Investigators in DCEG are conducting studies related to regions affected by radioactive fallout from nuclear weapons testing.
Investigators from DCEG and across the NCI are estimating radiation doses from fallout in New Mexico following the July 1945 test by the U.S. government of the first atomic weapon. The test was code-named Trinity. DCEG investigators have carried out in-depth interviews to ascertain the typical diet of populations living in New Mexico in the mid-1940s. These interviews are an important step in developing estimates of low, intermediate, radiation doses resulting from Trinity. To determine how best to collect these data, DCEG investigators have engaged in discussions with academics with expertise in Native American and Hispanic lifestyles in the 1940s, as well as advocates and local community leaders. The study quantitatively will estimate the number of cancer cases in New Mexico (past and future) that may be related to the nuclear test. Find more detailed information on Trinity.
DCEG investigators estimated radiation dose and risk from atmospheric nuclear weapons tests conducted in the Republic of the Marshall Islands from 1946 through 1958. This effort included a detailed assessment of all historical and contemporary measurements of environmental radiation on all atolls of the Marshall Islands as well as the use of a model of atmospheric dispersion and deposition. Results from these analyses were published in the August 2010 issue of Health Physics.
DCEG investigators together with investigators from Kazakhstan and Russia are studying thyroid disease prevalence and radiation dose in a cohort of 2,994 subjects exposed at young ages to radioactive fallout from nuclear weapons testing during 1949-1962 at the Semipalatinsk Nuclear Test Site in northeastern Kazakhstan. Radiation exposure to the thyroid gland was from external radiation sources on the ground and other surfaces, and internally from radioactive iodine taken up by the thyroid gland following ingestion of milk from dairy animals grazing on contaminated pasture. Preliminary point estimates of individual external and internal dose averaged 0.04 Gy (range 0-0.65) and 0.31 Gy (0-9.6), respectively. Ultrasound-detected thyroid nodule prevalence, 18% among males and 39% among females, was significantly and independently associated with both external and internal exposure.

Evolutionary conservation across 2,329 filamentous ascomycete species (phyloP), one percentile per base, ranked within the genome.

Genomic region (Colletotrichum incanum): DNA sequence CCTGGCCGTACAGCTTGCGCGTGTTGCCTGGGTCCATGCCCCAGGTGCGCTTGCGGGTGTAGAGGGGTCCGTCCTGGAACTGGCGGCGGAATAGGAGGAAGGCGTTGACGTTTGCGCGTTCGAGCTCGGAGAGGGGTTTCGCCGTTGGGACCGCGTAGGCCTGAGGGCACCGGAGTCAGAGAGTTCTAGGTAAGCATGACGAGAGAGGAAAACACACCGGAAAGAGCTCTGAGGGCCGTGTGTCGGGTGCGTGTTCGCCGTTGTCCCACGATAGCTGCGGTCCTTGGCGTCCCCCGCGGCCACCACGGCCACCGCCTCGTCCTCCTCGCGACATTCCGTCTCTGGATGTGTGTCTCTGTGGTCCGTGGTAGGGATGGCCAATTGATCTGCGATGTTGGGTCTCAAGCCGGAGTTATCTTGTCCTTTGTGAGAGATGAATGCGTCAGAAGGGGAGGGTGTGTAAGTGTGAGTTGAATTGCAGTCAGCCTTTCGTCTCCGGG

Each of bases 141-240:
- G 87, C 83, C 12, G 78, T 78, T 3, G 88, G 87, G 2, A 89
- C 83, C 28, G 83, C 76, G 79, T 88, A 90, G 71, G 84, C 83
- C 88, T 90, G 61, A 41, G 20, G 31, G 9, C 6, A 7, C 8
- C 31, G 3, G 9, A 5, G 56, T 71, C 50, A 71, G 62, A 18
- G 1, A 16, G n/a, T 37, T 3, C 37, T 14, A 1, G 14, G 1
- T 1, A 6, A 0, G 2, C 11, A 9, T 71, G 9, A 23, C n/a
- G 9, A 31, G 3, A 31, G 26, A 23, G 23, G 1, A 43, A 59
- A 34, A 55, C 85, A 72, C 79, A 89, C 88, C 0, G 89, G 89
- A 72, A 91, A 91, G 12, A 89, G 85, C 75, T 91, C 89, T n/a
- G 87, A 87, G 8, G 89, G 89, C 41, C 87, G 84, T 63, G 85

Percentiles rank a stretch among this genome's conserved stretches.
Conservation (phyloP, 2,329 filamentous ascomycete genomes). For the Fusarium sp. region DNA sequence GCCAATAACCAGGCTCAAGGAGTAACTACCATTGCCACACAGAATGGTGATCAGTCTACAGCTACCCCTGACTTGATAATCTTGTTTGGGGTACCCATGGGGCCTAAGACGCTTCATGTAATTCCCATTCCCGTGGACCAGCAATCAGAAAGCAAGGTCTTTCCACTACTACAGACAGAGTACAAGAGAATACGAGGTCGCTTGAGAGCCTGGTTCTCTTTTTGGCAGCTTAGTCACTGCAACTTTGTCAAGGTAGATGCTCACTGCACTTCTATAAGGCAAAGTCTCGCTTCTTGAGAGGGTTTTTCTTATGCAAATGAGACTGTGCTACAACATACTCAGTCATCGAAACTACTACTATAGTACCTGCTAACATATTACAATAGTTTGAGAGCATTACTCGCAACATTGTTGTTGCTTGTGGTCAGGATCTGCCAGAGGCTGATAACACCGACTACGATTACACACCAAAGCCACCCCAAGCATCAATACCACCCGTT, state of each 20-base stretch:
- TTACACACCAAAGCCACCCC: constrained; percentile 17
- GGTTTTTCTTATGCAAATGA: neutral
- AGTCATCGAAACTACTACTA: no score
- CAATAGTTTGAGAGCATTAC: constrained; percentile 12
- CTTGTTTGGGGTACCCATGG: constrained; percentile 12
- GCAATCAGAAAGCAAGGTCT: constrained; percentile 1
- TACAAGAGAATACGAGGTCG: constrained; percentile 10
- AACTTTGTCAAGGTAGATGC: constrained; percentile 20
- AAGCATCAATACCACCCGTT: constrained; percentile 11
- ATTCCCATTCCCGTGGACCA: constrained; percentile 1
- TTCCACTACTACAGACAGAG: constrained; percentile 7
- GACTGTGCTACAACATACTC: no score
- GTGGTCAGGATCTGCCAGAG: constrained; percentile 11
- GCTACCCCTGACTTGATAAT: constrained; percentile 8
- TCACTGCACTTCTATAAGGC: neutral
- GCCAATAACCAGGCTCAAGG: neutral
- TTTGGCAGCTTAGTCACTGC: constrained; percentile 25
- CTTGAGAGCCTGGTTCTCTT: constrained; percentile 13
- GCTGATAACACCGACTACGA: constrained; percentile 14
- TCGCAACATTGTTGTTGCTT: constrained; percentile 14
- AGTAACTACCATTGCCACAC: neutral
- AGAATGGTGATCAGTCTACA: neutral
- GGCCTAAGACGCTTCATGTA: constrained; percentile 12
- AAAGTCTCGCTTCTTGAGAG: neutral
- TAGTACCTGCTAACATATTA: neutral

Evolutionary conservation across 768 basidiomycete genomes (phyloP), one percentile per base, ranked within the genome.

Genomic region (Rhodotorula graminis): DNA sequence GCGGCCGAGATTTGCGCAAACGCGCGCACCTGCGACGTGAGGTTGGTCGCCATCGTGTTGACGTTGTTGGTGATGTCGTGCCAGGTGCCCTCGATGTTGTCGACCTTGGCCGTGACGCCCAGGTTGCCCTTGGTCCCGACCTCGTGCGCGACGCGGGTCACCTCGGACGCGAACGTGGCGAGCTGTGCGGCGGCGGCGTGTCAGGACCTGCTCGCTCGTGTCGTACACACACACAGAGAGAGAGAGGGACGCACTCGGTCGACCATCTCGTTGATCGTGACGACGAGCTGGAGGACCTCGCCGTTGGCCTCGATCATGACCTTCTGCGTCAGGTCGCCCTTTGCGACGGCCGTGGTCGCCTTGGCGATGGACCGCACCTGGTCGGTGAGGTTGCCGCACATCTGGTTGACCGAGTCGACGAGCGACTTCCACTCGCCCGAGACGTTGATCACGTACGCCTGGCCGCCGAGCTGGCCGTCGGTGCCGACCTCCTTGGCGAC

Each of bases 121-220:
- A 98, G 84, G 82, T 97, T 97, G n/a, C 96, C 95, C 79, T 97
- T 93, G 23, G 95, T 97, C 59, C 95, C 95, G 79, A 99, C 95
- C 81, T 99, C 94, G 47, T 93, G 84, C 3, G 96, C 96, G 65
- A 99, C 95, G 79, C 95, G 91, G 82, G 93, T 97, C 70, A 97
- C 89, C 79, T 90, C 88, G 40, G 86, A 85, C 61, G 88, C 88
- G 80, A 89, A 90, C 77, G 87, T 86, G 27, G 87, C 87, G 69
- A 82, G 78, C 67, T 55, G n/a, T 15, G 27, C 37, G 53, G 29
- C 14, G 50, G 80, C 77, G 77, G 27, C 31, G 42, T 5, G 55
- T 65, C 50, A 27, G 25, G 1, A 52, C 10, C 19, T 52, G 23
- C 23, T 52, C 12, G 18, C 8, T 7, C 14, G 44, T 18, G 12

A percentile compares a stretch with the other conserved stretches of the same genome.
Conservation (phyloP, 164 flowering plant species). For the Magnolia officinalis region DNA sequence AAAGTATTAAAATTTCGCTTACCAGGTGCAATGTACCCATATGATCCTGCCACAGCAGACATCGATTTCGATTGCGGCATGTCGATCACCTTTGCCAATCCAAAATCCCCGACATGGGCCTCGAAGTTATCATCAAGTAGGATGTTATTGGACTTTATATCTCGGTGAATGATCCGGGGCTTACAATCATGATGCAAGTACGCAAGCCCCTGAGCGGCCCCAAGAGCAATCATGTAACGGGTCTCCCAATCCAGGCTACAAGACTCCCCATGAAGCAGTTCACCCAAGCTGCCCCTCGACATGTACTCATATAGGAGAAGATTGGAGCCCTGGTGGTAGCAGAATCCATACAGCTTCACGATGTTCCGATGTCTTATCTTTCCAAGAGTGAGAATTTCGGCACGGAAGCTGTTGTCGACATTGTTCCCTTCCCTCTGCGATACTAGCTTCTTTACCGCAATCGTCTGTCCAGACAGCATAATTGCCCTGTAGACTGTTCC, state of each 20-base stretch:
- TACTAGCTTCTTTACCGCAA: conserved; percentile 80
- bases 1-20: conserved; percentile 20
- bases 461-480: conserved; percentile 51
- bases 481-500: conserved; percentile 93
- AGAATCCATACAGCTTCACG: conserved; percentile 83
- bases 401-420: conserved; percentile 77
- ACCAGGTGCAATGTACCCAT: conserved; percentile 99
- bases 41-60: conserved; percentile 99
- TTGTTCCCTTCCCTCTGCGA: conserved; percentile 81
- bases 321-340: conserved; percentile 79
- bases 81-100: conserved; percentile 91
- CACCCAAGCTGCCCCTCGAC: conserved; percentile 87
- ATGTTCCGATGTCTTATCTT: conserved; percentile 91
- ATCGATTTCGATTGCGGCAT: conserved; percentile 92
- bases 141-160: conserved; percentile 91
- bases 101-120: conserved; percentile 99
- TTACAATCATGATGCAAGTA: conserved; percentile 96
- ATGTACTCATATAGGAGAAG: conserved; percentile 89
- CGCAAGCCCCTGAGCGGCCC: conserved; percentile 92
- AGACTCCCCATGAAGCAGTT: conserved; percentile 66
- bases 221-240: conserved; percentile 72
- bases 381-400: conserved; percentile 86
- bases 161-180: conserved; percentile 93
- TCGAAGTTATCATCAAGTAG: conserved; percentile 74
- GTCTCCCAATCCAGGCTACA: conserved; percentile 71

Between 1945 and 1980, the U.S., the U.S.S.R., the U.K., France and China carried out more than 500 atmospheric tests of nuclear weapons totaling the explosive equivalent of 440 megatons of TNT. These tests emitted radioactive material into the atmosphere, much of which became widely dispersed before being deposited as fallout. DCEG investigators developed an online calculator to estimate the radiation dose received by the thyroid gland from radionuclides in fallout from nuclear tests. The early version of this tool estimated exposure and risk from fallout from the Nevada Test Site. In 2017, investigators released a new version of the tool that includes exposures from sites outside of the United States (global fallout).
In collaboration with the Centers for Disease Control and Prevention, DCEG investigators estimated, for the first time, the radiation doses and risks of related health effects to representative persons in all counties of the contiguous United States from a set of important radionuclides produced from the testing of nuclear weapons from 1951 through 1962 by the United States and other nations. The findings of this feasibility study suggest that the health risks from exposure to fallout from past nuclear weapons tests may be small, but that it is technically feasible to conduct a detailed study of the health effects on the American people. The draft of this technical report was peer reviewed by the National Academy of Sciences/National Research Council (NAS/NRC) Committee. To the extent possible, the Committee’s recommendations were taken into account in the final report. Read the Final Report: Public summary on radioactive fallout from global weapons testing.
For more information, contact Dr. Steven Simon.